Cockroach Raises $160 Million, Eyes Future IPO

Clouddata

By: Mary Jander

Cockroach Labs, a five-year-old startup from New York that offers a cloud-native SQL database, has scored $160 million in Series E funding. The vendor, which claims to have doubled its revenues last year, has raised a total of $355 million to date at a reported valuation of $2 billion.

Cockroach co-founder and CEO Spencer Kimball has told several media outlets that he’d like to aim for IPO, though more rounds could come beforehand.

Altimeter Capital led this round with participation from Benchmark, BOND, FirstMark, GV, Index Ventures, Tiger Global, and new investors Greenoaks and Lone Pine. The funding will be used to pursue what Cockroach notes is a cloud DBMS market opportunity that could reach over $25 billion by 2023, according to Gartner estimates.

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One of Cockroach’s investors sees Cockroach as a potential new Oracle (ORCL): "The story of transactional SQL workloads moving to the cloud is still largely unwritten and represents a tremendous opportunity for the next Oracle-like business to emerge,” noted Neil Mehta, managing partner at Greenoaks Capital, in a prepared statement. “CockroachDB's high availability, strong consistency, and low latency allows them to address the lion's share of these relational workloads.”

Cockroach also has encouraged comparisons with Snowflake (SNOW), which rose from startup to IPO stardom in 2020, thanks to its data warehousing technology for unstructured data. Now Cockroach wants to do something similar by for structured SQL data, which is used in transactional applications such as corporate ledgers.

Cockroach claims hundreds of customers worldwide, including Bose, Comcast, Doordash, eBay, Equifax, JPMorgan Chase, and SpaceX. It also says many developers benefit from its features, and the vendor encourages them to work with its product by offering free versions for trial use. A “forever free” version of its cloud DBMS for developers will be available soon, Cockroach says.

CockroachDB Aims Beyond Competition

There is no shortage of competing cloud-based SQL solutions, including Amazon Relational Database Service on AWS, Microsoft Azure SQL Database, Google Cloud SQL and Spanner, IBM Db2 on Cloud, and Oracle. CockroachDB has been most closely compared with Spanner, but some say it is easier to use in terms of exporting data and also doesn’t rely on proprietary clocks, as Google’s solution does.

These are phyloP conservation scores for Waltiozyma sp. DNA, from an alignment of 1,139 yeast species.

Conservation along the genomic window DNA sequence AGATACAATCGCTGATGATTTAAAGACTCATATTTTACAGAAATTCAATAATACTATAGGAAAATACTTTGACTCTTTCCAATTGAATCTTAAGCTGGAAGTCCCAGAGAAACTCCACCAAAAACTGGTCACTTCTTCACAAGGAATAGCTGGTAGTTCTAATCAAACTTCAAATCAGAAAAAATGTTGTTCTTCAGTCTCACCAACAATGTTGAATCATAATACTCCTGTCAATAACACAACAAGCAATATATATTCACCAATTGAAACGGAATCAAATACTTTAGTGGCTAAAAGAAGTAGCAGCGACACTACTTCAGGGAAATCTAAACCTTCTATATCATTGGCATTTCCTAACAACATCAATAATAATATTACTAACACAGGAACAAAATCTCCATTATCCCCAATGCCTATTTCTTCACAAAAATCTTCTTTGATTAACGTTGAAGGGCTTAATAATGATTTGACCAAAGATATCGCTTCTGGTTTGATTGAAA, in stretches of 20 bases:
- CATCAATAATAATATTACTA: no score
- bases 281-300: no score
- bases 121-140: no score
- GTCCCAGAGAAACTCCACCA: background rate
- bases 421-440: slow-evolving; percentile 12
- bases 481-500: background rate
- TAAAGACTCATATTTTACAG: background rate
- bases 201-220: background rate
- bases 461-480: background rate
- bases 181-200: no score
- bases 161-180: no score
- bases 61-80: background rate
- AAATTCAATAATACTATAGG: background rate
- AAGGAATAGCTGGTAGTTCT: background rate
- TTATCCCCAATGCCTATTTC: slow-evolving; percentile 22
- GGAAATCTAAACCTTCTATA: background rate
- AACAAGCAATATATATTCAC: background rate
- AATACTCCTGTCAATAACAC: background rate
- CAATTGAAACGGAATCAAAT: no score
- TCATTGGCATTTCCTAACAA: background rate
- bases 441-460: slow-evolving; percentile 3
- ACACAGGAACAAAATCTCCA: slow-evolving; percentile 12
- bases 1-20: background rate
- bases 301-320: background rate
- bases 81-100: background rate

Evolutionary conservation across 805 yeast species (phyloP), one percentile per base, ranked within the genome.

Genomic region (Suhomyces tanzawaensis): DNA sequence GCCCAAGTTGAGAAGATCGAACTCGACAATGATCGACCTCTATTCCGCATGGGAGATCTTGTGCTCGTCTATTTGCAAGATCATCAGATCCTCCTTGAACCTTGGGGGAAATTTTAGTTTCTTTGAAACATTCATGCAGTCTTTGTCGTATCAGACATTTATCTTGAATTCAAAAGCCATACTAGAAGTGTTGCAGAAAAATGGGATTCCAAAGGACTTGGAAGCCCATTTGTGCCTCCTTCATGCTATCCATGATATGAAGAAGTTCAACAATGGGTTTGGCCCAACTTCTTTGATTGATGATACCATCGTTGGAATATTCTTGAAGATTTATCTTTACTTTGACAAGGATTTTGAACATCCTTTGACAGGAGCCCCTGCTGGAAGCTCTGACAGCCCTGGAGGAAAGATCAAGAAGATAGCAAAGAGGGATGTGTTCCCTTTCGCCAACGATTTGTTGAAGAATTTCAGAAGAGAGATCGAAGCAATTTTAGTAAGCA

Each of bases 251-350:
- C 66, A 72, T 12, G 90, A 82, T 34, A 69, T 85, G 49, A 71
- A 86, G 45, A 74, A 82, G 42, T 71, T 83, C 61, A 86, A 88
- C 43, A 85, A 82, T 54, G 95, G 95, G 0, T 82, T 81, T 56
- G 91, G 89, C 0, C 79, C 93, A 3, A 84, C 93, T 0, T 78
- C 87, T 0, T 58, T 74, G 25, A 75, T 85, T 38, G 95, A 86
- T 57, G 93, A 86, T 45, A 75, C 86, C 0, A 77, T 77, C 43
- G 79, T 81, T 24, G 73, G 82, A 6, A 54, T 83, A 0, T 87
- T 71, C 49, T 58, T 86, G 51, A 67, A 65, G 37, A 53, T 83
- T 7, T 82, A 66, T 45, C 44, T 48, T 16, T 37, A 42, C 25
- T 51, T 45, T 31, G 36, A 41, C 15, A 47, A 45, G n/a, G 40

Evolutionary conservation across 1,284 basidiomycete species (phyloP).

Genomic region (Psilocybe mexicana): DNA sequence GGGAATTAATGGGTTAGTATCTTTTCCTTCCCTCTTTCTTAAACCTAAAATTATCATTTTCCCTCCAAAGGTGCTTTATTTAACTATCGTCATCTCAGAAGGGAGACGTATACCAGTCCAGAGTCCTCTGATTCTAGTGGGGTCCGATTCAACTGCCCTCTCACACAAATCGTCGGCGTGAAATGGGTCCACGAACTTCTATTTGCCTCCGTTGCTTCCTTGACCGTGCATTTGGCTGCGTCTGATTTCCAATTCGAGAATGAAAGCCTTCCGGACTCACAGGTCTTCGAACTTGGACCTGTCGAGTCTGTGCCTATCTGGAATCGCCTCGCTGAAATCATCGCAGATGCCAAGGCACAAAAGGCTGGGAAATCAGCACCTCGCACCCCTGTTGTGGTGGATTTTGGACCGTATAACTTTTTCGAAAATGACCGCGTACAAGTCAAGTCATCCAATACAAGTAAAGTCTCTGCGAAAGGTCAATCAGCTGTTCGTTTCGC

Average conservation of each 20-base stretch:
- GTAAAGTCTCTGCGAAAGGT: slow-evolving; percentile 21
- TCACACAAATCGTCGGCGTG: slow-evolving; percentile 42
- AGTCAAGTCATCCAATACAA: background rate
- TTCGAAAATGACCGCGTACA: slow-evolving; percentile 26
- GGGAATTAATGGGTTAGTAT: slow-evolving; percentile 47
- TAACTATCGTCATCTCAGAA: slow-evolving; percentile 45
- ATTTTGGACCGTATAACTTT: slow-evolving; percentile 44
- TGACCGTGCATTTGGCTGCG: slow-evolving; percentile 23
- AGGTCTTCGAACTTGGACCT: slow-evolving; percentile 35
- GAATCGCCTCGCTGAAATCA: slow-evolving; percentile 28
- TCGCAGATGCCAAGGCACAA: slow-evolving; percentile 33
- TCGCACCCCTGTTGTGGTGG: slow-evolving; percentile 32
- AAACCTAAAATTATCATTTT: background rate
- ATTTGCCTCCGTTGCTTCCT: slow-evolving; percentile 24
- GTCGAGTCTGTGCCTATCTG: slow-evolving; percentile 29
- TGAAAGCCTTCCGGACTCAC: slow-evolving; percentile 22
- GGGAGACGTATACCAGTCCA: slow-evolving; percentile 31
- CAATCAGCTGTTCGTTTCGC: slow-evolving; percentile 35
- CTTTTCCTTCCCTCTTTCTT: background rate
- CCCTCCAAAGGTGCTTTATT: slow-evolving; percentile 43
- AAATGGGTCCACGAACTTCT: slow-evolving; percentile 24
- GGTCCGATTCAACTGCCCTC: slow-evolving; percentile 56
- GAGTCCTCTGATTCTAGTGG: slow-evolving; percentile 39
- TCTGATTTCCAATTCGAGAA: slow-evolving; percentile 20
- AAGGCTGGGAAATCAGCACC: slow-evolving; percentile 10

Cockroach boasts it is more flexible and reliable than these alternatives, full stop. It doesn’t rely on a specific cloud (though versions of its CockroachDB on Kubernetes are available through the Red Hat Marketplace or Google Cloud Marketplace). It runs both on premises or as a cloud service, and it is based on a distributed architecture geared to resiliency for transactional data in multi-cloud environments.

Also, Cockroach says its database is designed to survive almost any outage that occurs along the RDBMS route of march, because it is based on what the vendor calls “clusters of symmetrical nodes” that can replicate and repair data through a system of intercommunication. This means that any element of the network — rack, data center, or region — can go down without losing data.

Other companies claim most of these features too, most notably Yugabyte, which also has a cloud-friendly, cloud-neutral product and says it has breached the scaling and resiliency limitations of traditional distributed SQL DBMSs. Yugabyte also is on its own funding track, having scored $30 million in a Series B round last June, bringing its total to $55 million.

In keeping with its New York moxie, however, Cockroach seems unperturbed by any competition and seems ready to square off with any rivals, small or large. This includes taking potshots at Oracle and IBM as “legacy systems,” posting comparisons with smaller competitors (though they often fight back), and ensuring that it blows its own horn as loudly as possible.

This company aims for the top and intends to beat all odds. As it says of its database -- and as its insect namesake would say if it could -- it intends to “scale fast, survive anything, and thrive anywhere.”